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Susan Smith-Harmon

Susan Smith-Harmon

Fingers pointing after STL Co. releases federal prisoner

Wednesday, 11 December 2013 04:39 Published in Local News

   A federal prisoner is back behind bars after mistakenly being released by St. Louis County authorities.  But it's still unclear who's responsible for the error.

   Twenty-nine-year-old Shawn Grider was on his way to federal prison to begin a decade-long sentence on drug and weapons violations, when he was brought to the St. Louis County Justice Center for questioning in a burglary. After investigators determined that Grider wasn't involved, he should have been handed over to U.S. Marshalls.  Instead, he was released.  

   Missouri Corrections officials told the St. Louis Post-Dispatch that federal authorities had neglected to tell local jailers to hold Grider.  But the U.S. Marshall's office says it was state prison officials who were responsible for passing that information to the county.  

   Grider is back in custody because once freed, he reportedly visited his mother and then turned himself in.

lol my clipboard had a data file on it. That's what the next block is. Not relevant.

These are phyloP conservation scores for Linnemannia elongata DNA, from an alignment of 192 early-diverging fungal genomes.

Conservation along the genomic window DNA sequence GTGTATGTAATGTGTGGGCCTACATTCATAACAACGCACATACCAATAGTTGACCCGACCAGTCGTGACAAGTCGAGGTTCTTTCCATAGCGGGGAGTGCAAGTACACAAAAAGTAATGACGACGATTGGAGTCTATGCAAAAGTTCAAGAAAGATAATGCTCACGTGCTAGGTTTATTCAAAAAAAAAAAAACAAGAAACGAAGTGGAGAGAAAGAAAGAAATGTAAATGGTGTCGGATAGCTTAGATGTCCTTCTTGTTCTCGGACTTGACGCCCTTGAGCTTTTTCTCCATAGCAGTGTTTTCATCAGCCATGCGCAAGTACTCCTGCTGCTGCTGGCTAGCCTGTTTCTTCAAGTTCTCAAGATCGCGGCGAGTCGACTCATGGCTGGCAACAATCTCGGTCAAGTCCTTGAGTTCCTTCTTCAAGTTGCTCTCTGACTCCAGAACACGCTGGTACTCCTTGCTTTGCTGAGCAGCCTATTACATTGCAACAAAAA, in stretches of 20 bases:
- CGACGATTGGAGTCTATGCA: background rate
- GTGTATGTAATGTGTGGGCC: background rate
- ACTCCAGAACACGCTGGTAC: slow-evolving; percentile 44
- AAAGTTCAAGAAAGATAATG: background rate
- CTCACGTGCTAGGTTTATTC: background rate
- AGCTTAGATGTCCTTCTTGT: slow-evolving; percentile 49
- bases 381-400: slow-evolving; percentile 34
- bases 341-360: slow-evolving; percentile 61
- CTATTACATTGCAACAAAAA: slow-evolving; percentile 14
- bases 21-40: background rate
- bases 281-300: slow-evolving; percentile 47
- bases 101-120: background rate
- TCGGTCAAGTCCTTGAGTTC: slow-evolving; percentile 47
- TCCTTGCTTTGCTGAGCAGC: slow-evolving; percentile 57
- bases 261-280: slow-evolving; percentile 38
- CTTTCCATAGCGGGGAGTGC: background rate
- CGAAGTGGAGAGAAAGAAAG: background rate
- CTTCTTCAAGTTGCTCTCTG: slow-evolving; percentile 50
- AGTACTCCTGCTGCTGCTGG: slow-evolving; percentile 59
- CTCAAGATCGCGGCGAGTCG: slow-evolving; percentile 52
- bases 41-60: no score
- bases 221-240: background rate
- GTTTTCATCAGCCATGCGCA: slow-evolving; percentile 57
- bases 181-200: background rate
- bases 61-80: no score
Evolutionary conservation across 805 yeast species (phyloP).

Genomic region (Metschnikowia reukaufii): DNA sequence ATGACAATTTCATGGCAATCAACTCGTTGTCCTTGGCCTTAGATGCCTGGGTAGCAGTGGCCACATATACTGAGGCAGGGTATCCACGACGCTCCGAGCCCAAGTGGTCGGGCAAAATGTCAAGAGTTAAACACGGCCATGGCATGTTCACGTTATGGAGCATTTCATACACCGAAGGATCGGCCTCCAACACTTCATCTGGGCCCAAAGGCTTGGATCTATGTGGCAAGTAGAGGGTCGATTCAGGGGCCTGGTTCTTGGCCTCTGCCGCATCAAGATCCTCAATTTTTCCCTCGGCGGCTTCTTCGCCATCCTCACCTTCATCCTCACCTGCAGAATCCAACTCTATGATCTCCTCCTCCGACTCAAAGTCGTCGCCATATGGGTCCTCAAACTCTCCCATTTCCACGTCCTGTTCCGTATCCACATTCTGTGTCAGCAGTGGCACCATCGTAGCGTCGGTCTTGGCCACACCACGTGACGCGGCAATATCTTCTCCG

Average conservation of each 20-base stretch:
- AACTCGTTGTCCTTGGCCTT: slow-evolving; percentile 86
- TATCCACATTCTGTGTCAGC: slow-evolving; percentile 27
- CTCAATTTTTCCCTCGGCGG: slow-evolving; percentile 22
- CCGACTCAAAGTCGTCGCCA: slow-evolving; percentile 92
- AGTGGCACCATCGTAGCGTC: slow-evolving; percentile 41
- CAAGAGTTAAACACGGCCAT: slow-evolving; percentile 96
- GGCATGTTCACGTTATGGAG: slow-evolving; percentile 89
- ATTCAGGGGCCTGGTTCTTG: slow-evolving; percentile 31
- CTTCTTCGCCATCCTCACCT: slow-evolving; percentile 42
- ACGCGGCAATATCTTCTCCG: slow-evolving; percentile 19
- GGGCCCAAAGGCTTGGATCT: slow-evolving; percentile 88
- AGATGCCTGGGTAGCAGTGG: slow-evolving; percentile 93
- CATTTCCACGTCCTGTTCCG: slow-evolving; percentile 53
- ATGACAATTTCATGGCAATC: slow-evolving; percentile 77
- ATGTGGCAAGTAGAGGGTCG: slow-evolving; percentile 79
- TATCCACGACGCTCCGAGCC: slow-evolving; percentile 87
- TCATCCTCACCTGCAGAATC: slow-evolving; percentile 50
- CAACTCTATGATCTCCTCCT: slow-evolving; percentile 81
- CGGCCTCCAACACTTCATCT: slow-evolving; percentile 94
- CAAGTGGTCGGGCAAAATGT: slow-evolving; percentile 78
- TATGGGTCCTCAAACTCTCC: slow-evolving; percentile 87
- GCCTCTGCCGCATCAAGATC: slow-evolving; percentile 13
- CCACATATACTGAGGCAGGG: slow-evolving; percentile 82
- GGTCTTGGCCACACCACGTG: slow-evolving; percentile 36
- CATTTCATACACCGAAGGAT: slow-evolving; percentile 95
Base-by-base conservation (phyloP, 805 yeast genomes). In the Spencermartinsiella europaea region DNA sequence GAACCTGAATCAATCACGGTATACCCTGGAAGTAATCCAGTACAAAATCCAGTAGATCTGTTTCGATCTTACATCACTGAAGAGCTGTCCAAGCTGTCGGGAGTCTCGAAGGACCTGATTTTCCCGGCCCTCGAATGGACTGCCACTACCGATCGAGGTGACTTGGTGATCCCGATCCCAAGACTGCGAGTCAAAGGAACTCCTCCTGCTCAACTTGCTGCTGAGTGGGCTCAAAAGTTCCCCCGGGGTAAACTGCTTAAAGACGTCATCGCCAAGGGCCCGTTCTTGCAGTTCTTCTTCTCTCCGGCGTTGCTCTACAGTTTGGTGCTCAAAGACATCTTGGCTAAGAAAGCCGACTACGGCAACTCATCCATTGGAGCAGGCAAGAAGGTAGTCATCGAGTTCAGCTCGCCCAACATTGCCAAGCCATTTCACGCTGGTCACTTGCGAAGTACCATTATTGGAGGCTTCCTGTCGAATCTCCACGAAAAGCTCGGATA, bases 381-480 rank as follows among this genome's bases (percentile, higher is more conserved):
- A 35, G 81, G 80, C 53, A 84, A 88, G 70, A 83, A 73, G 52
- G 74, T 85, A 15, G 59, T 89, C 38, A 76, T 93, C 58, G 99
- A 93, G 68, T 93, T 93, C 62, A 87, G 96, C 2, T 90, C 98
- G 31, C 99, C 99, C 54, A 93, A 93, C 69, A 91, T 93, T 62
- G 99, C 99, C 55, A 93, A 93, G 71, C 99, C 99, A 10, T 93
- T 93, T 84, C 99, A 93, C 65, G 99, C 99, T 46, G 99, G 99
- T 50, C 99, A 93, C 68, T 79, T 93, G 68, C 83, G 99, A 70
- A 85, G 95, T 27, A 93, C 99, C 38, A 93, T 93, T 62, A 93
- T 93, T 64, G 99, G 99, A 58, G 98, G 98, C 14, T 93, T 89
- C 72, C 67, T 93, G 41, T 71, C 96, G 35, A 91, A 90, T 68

St. Louis County Executive Charlie Dooley will have to try again to fill a vacant seat on the Board of Police Commissioners.  That after the County Council rejected one of two nominees Tuesday night.  

   The council unanimously approved former Hazelwood Mayor T.R. Carr, but refused to seat former MSD chief Robert Baer.  

   Republican Councilman Greg Quinn said that his objections had centered on Baer's connection to Dooley campaign manager John Temporiti.  Quinn suggested that Baer's appointment was part of a scheme to fire Police Chief Tim Fitch in retaliation for the chief calling in the FBI to investigate the Gregory Sansone-Police Crime Lab contract scandal.

   Dooley called Quinn's reasoning "insulting."

   Two seats remain vacant on the police board.

   Missouri's execution of the "Good Samaritan Killer" remains on hold.  

   Allen Nicklasson had been scheduled to die by lethal injection at 12:01 a.m. Wednesday for killing businessman Richard Drummond in 1994.  Drummond was shot to death after stopping to help when a car carrying Nicklasson and two others stalled along I-70 in central Missouri.

   Monday night, a three-judge panel of the 8th U.S. Circuit Court of Appeals granted Nicklasson a stay of execution.     Nicklasson is arguing that he didn't receive adequate legal representation at his trial.

   Missouri Attorney General Chris Koster appealed that stay to the U.S. Supreme Court Tuesday evening.  Koster says the high court told his office that no ruling would be issued before 8:00 a.m. on Wednesday.  

   If the court rules against Nicklasson, he could be executed at any time on Wednesday.

 

  

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